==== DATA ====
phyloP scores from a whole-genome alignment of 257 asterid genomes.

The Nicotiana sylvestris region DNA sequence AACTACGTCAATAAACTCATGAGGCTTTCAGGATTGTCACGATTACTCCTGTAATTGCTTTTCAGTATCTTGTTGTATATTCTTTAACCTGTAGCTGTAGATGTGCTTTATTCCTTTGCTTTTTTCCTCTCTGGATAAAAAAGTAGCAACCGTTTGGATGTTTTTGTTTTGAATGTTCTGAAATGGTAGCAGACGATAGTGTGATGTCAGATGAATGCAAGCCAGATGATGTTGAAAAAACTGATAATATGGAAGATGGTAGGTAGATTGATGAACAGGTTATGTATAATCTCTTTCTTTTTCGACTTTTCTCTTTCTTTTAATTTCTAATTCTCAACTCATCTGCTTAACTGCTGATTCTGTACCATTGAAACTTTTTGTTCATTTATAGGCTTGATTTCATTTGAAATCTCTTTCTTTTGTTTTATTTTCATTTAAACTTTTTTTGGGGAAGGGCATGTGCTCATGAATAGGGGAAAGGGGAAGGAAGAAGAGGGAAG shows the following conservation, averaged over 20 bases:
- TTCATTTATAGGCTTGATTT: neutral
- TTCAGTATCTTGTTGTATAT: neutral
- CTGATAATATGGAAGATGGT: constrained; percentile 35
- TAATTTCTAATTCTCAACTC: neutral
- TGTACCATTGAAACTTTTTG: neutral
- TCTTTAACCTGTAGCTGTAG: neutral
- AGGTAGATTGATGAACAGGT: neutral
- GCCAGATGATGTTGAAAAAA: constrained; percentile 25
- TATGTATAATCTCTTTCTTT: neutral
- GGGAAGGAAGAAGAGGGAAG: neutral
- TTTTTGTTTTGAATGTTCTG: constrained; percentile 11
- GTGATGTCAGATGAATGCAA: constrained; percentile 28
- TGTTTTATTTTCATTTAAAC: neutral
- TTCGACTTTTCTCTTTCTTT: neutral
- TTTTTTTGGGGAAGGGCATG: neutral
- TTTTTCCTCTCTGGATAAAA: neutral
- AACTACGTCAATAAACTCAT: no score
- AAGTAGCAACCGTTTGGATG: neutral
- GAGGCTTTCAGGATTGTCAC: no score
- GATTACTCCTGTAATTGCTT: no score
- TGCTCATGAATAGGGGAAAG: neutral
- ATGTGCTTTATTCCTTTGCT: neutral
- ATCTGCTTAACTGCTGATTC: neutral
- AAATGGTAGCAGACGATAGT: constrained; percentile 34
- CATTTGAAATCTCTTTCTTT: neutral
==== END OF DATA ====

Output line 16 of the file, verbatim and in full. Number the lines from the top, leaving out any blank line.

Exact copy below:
- TTCGACTTTTCTCTTTCTTT: neutral